The observational follow-up campaign of the gravitational wave (GW) multi-messenger event GW170817/GRB170817A has shown that the prompt γ-rays are consistent with a relativistic structured jet observed from a wide viewing angle. We model the structured jet profile of GRB170817A assuming a structured jet model to estimate the future joint GW/sGRB detection rates for LIGO and Virgo detectors. We show that, if the jet structured profile of GRB170817A is a relatively common feature of sGRBs, then there is a realistic probability of another off-axis coincident detection during the third aLIGO/Virgo observing run (O3). We also find that up to 4 yr-1 joint events may be observed during the advanced LIGO run at design sensitivity and up to 10 yr-1 by the upgraded advanced LIGO configuration A+. We show that the detection efficiencies for wide-angled sGRB emissions will be limited by GRB satellites as the GWdetection range increases through proposed upgrades. Therefore, although the number of coincident detections will increase with GWdetector sensitivity, the relative proportion of detected binary neutron stars with γ-ray counterparts will decrease; 11% for O3 down to 2% during A+.
|Title of host publication||Proceedings of Science|
|Subtitle of host publication||2019 New Era of Multi-Messenger Astrophysics, Asterics 2019; Groningen; Netherlands; 25 March 2019 through 29 March 2019|
|Place of Publication||Netherlands|
|Number of pages||4|
|Publication status||Published - 28 Jan 2020|
|Event||New Era of Multi-Messenger Astrophysics, 2019 - Martini Plaza, Groningen, Netherlands|
Duration: 25 Mar 2019 → 29 Mar 2019
|Name||Proceedings of Science|
|Publisher||Sissa Medialab, SRL|
|Conference||New Era of Multi-Messenger Astrophysics, 2019|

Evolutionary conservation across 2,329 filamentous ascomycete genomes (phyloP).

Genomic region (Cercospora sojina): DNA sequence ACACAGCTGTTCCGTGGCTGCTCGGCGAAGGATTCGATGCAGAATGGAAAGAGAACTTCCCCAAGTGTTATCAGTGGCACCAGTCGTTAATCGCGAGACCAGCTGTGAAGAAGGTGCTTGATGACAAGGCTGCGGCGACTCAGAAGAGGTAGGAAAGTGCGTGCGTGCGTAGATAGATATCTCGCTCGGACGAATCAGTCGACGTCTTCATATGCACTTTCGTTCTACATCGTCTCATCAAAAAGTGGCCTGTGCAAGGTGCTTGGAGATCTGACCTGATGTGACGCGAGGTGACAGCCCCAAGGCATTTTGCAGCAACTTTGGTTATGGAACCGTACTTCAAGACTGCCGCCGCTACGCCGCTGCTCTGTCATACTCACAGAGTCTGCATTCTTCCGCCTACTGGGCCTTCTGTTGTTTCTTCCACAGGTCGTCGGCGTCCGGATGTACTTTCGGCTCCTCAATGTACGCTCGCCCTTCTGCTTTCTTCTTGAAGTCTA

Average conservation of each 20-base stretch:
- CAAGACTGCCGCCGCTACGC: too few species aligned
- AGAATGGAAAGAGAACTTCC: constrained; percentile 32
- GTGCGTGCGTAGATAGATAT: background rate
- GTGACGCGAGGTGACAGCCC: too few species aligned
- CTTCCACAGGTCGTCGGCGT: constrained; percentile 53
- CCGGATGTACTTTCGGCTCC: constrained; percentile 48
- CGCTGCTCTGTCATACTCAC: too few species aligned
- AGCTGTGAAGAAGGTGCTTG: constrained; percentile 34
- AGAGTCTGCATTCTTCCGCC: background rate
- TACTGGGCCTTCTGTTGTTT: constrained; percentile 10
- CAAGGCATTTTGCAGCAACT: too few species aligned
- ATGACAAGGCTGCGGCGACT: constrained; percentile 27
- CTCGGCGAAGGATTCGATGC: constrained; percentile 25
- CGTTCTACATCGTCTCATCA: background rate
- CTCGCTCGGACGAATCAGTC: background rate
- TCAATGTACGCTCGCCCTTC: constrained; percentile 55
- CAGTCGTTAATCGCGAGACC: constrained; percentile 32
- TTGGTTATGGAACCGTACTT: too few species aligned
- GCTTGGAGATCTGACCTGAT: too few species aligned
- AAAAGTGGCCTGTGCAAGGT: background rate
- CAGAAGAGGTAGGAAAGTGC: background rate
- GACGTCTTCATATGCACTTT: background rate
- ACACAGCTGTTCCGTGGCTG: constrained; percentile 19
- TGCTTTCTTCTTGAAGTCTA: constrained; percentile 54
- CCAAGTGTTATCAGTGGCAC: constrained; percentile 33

|Abbreviated title||Asterics 2019|
|Period||25/03/19 → 29/03/19|
|Other|| The past few years have been pivotal for multi-messenger astrophysics, with the first detection of gravitational waves from the merging of two neutron stars and the recent announcement of a high-energy neutrino event detected by IceCube coincident in direction and time with a gamma-ray flare from a blazar detected by Fermi. Gravitational Wave and Neutrino sources and their electromagnetic counterparts, together with new developments in transient astronomy, are a vibrant field where the nature of many phenomena is still unknown or debated. Furthermore, the generation of new sensitive, wide-field instrumentation across the entire electromagnetic and astroparticle spectrum (SKA, CTA, KM3NeT, ELT, Athena) are set to radically change the way we perceive the Universe. In the next decade, space and ground-based detectors will jointly explore the Universe through all its messengers. Adequate e-infrastructures and algorithms will be needed to manage and analyse the data.|
We look forward to welcoming you to discuss the recent developments in the fields of gravitational waves, astrophysical neutrinos, the highly energetic dynamic sky, and to explore new methods for multi-messenger science and the related research infrastructures.
The conference is hosted by the Netherlands Institute for Radio Astronomy (ASTRON) on behalf of the ASTERICS collaboration at Martini Plaza in Groningen, The Netherlands. ASTERICS is a Horizon 2020 funded project that collects knowledge and experiences from astronomy, astrophysics and particle physics and fosters synergies among existing research infrastructures and scientific communities, with the ambition of seeing them interoperate as an integrated, multi-wavelength and multi-messenger facility.